Judicial review of federal and state legislation is the most distinctive and probably the most controversial aspect of American government. Yet the Constitution is silent on whether the Founders intended federal courts to assume that authority. This essay tackles that question, taking an original, holistic approach that sets the legacy of judicial constraints on government in its proper place as part, but only part, of the strategies of community review with which the Founders were familiar from English practice. It then examines whether the judicial review of legislation as it developed conforms to the principles set by the Founders’ much-admired political guides, Montesquieu and Blackstone. Lastly the essay tracks review of legislation and the concept of judicial review through the colonial experience, the first state constitutions and the Convention’s effort to decide where the responsibility to determine the constitutionality of legislation ought to be lodged. The conclusion finds that many Founders were adamantly against that review being centered in the judiciary, while even those who agreed it belonged to the judiciary, saw judicial review as only one strategy for curbing legislative or executive over-reach. They saw juries, not judges, as the ultimate protection for liberty. To restore some checks and balance to constitutional interpretation, it is necessary to shift from the notion that the Constitution is what the judges say it is, and accept more general responsibility for the protection of constitutional limits.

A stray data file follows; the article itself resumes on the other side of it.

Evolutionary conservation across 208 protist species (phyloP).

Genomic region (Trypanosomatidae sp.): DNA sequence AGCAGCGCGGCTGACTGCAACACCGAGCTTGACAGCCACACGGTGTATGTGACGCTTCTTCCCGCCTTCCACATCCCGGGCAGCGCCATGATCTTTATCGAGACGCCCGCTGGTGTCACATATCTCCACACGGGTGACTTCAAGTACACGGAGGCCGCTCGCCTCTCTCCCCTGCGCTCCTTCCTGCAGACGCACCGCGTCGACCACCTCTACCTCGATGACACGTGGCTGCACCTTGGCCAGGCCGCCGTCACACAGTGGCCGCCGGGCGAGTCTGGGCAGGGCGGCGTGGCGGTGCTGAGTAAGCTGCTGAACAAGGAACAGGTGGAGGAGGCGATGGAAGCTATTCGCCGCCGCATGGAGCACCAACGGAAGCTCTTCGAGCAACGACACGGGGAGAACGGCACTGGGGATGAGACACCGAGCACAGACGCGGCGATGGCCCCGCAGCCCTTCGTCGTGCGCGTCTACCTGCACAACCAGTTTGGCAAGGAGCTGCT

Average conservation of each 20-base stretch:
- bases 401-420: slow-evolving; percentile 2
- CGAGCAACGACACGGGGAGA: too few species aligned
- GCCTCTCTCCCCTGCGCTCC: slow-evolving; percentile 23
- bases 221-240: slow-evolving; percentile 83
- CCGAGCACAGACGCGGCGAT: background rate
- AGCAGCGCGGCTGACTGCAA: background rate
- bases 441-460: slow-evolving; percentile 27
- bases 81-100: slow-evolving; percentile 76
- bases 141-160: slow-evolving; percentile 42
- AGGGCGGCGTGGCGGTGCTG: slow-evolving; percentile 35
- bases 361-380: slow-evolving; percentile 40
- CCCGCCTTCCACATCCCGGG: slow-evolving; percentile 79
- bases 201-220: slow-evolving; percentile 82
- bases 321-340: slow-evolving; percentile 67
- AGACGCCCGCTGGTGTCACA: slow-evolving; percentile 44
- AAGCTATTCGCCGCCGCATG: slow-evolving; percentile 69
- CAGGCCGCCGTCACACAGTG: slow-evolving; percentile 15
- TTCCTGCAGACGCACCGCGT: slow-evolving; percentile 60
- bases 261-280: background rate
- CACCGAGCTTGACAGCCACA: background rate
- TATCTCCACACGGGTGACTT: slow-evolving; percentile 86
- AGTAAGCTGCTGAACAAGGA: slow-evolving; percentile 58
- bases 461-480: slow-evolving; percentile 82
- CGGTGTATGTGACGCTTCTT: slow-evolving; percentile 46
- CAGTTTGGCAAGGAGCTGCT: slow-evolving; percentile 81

Monday, May 3, 2010
Malcolm on the Origins of Judicial Review
Posted by Dan Ernst
Joyce Lee Malcolm, George Mason School of Law, has posted Whatever the Judges Say It Is: The Founders and Judicial Review, which is forthcoming in the Journal of Law and Politics. Here is the abstract:
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